The most dramatic work takes place in the birth canal where the cells of the vaginal wall actually are altered to create a happy place for Lactobacilli to multiply causing the environment to become acidic, protecting the baby from possible invaders and infection 

During a vaginal delivery, the baby’s nose and mouth are covered in a healthy dose of good bacteria. This brief exposure to bacteria during birth is critical in the development of the new baby’s immune system. 
That is how the story of your microbiome begins!  

Babies who are born vaginally are exposed and colonized by the bacteria of Lactobacillus genus. On the other hand, babies who are born via caesarian section are exposed to skin microbes such as Corynebacterium and Staphylococcus which, unfortunately, set the baby’s gut up for a not so great microbiome.

Want to dive a bit deeper into the world of the Microbiome? We highly recommend: The Microbiome Solution: A Radical New Way to Heal Your Body from the Inside Out

How to Improve Your Gut Microbiota 

The health of the microbiome begins at birth and is either strengthened or weakened in infancy through early childhood. The microbiome is ever changing and during the first couple of years of life, the microbiome changes at rapid speed, reaching adult patterns by the age of three 

Those first three years are pivotal to the child’s overall health as they head into adulthood. The birth they experience, the post-birth nourishment they receive, the stressors they are put through, and the foods they are exposed to at an early age all play a vital role in the development of their microbiome.

When it comes to the microbiome, there are many ways to go about healing the gut lining and rebalancing the bacteria calling your gut home. But, by far some of the best secrets to keeping the gut healthy are actually preventative measures – such as: 
Avoiding 

    • Antibiotics  
    • NSAIDS 
    • Prescription drugs 
    • Refined sugars 
    • Artificial sweeteners
    • Refined vegetable oils
    • Gluten
    • Pesticides
    • Fluoride, Chlorine, and other water toxins

But, there are tons of foods that are actually beneficial for your gut flora and aiding the restoration of balance within your gut – such as:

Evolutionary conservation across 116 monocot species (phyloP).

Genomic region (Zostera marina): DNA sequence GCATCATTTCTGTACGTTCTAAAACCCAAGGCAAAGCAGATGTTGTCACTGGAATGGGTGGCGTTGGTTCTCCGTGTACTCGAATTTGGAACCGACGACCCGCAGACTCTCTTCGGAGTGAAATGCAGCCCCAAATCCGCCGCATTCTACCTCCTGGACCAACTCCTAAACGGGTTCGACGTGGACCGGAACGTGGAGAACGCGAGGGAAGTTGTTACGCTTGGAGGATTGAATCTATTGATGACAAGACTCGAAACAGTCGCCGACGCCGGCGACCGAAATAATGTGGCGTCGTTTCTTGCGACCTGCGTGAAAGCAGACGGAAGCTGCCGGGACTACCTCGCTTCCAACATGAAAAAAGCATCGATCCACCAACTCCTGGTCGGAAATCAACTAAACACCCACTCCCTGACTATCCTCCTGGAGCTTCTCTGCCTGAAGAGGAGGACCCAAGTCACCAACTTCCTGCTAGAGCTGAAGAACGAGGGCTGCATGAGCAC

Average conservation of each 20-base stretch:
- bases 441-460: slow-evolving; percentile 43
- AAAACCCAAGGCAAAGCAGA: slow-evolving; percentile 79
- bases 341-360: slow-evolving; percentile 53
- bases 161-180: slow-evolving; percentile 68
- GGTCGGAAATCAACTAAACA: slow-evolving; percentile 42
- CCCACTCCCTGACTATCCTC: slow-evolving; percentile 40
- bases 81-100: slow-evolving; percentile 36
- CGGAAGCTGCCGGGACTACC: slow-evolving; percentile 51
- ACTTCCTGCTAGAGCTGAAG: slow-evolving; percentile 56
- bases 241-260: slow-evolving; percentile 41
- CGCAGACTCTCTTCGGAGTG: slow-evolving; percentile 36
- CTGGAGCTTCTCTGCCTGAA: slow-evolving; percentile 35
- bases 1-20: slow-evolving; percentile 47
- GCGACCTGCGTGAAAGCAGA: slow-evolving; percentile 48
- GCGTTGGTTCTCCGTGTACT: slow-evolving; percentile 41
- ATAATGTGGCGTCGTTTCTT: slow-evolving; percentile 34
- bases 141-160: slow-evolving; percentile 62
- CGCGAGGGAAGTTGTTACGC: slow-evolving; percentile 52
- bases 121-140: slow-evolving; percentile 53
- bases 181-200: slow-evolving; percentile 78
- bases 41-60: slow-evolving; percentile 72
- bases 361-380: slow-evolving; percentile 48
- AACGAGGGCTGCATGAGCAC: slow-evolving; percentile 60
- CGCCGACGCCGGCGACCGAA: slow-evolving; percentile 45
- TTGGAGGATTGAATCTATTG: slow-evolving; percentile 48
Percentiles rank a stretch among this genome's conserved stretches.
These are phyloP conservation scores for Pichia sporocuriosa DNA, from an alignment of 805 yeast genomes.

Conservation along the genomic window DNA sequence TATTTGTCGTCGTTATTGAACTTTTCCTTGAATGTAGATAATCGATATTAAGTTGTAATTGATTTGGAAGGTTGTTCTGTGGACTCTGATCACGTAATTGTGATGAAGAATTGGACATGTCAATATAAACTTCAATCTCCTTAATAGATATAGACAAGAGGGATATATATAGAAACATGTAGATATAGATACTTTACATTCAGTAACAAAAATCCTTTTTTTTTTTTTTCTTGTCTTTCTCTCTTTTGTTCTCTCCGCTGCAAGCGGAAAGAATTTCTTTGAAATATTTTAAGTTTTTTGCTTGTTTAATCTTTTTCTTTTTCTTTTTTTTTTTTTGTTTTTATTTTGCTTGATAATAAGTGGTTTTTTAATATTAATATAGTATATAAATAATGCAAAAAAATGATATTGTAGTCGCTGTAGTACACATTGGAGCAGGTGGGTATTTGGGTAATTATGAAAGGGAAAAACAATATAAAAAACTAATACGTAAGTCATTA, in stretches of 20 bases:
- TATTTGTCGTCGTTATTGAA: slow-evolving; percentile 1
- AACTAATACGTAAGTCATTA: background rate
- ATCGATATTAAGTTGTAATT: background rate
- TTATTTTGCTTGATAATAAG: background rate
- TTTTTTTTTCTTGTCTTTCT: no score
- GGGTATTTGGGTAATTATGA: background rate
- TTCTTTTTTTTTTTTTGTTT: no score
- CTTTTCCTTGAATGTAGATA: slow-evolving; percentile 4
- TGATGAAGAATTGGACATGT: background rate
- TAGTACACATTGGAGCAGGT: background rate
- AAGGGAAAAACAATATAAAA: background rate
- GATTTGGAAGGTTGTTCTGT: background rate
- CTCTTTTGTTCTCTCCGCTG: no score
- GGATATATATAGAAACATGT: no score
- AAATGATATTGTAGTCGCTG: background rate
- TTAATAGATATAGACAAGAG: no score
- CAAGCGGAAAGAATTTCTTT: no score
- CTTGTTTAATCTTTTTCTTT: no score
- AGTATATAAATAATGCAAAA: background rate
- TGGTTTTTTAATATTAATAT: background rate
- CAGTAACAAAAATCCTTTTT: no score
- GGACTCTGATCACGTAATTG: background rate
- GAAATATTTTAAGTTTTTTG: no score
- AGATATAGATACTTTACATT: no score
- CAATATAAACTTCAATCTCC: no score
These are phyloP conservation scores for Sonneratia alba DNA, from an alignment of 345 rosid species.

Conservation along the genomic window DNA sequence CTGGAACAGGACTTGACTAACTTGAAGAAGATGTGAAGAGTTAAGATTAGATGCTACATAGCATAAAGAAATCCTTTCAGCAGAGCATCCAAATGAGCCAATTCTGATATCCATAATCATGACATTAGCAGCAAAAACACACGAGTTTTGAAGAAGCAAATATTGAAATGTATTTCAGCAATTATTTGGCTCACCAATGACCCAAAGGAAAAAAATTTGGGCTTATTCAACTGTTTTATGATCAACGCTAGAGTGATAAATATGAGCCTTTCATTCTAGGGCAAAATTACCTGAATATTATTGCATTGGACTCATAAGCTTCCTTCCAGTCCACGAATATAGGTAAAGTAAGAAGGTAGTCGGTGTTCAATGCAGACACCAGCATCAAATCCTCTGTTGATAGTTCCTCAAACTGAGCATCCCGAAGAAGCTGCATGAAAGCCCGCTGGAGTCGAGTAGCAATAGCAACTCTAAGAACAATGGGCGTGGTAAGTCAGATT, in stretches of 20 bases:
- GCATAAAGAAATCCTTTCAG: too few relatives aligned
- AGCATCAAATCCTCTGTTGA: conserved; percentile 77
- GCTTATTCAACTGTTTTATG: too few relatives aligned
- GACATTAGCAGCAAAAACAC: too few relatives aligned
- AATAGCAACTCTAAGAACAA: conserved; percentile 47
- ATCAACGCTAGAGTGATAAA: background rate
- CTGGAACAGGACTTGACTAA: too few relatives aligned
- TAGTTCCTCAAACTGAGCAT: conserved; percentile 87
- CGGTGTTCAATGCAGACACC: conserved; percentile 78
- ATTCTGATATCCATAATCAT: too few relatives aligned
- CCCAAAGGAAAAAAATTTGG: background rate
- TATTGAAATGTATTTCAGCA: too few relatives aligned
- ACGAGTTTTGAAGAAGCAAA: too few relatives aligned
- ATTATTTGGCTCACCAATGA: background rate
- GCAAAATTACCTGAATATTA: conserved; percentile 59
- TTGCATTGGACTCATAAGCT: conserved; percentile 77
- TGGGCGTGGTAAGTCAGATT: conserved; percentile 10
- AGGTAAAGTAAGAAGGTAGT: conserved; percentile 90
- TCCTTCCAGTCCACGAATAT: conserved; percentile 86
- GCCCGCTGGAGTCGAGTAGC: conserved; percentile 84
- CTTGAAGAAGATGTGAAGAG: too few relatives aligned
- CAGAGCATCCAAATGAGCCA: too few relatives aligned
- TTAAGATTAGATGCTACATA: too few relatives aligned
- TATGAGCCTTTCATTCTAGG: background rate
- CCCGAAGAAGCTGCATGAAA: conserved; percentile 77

• Healthy fats (avocados, coconut oil, nuts, ghee, and salmon) 
    • Bone Broth 
    • Vegetables 
    • Fruit 
    • Fermented dairy (kefir and yogurt) 
    • Fermented vegetables (kimchi, sour kraut, and pickles) 
    • Kombucha
    • Omegas from plant-based supplements (these are a form of healthy fats)

    • Alkaline, non-toxic water

    • Probiotics
    • Anti-Fingal’s such as grapefruit and grape seed extract 

Start adding more of these healthy options to your daily meals and start removing some of the toxic products and additives from your diet and begin to feel the incredible power of a healthy and strong gut.

 

A Fresh Perspective on Bacteria and the Microbiome 

Now that you know how important the microbiome is to your overall health, how do you feel about the word, “bacteria”?   
Even though the microbiome is still essentially a whole bunch of bugs that have taken over your body, it’s not so scary, is it?  

The ecosystem in the gut can either be helping or harming us, healing or diseasing us. But, now you have the knowledge to take full control of your health.  

When you take the time to think about how your microbiome is functioning, you can drastically change the future of your health. 

Creating lasting change can seem daunting at first. Learning about gut health and how to heal the gut lining is not always as simple as eating more veggies. So, as always, feel free to contact us with any questions you may have.

If you want to schedule a one on one consultation, we would be honored to help you reach your health goals. Just follow this link.

Wishing you the best health and the most happiness
-Amber

I want to hear from you! What amazing things did you learn about the microbiome? How will you use this knowledge to better your health?